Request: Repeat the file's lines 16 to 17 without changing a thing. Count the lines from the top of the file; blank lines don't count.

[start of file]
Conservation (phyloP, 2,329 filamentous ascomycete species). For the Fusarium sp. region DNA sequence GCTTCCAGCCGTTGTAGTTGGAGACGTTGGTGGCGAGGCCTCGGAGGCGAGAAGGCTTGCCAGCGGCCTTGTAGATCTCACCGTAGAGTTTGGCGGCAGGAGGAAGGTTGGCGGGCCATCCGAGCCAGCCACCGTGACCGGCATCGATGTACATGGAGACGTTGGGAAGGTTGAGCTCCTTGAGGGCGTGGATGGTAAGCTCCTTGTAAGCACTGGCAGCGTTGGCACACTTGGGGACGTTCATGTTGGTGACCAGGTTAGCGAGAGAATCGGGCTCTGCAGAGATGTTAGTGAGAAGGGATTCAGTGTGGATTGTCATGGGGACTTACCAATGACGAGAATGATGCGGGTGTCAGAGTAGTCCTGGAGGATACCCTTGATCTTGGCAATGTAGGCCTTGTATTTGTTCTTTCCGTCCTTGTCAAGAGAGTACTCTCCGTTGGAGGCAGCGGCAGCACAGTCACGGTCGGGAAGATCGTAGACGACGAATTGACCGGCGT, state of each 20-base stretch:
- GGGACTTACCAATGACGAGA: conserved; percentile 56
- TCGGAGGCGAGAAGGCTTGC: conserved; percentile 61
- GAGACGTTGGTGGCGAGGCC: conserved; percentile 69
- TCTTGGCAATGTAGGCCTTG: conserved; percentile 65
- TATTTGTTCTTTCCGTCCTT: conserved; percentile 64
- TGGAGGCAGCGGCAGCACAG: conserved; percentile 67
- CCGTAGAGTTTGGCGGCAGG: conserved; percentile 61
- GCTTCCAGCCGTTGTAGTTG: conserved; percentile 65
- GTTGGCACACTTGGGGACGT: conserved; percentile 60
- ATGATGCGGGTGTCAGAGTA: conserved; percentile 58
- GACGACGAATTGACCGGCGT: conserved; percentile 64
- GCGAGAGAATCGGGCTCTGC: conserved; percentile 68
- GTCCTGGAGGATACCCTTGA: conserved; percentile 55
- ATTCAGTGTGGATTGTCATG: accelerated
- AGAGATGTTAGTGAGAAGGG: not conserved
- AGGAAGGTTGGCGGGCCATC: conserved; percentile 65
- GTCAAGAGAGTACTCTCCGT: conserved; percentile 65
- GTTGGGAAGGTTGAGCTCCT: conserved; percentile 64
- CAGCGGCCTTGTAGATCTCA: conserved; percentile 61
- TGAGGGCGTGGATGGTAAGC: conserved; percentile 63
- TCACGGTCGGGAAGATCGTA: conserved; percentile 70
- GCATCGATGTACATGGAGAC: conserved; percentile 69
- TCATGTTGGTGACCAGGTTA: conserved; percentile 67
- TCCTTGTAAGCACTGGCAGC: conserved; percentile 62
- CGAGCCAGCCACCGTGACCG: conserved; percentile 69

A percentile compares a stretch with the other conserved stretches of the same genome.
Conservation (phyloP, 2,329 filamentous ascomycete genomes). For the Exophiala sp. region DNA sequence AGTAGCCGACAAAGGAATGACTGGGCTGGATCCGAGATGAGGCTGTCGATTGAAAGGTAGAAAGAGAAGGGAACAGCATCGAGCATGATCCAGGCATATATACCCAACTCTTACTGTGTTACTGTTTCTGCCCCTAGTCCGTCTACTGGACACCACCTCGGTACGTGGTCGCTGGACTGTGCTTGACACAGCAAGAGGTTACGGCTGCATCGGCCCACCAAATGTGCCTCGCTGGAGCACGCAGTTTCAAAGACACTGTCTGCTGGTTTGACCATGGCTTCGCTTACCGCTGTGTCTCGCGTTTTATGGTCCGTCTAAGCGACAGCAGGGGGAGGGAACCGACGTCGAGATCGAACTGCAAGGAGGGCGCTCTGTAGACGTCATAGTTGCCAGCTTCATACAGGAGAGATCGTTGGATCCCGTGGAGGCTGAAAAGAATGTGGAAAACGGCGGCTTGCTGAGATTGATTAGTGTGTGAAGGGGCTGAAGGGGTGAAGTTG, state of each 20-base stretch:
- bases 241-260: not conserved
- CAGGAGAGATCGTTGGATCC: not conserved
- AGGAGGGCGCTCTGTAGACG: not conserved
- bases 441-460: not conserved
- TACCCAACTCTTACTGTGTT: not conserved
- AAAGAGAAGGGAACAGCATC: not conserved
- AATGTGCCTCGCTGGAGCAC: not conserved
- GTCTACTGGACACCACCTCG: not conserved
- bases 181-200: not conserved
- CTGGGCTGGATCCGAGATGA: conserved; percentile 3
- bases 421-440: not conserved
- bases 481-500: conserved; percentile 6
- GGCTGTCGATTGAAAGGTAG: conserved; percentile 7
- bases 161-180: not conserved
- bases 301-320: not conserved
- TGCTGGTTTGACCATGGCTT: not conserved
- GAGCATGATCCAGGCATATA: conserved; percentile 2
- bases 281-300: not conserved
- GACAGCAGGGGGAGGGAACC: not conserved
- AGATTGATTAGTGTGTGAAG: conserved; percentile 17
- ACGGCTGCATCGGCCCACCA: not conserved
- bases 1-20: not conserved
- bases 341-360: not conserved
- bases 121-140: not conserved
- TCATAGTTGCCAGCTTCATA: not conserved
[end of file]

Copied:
- AGAGATGTTAGTGAGAAGGG: not conserved
- AGGAAGGTTGGCGGGCCATC: conserved; percentile 65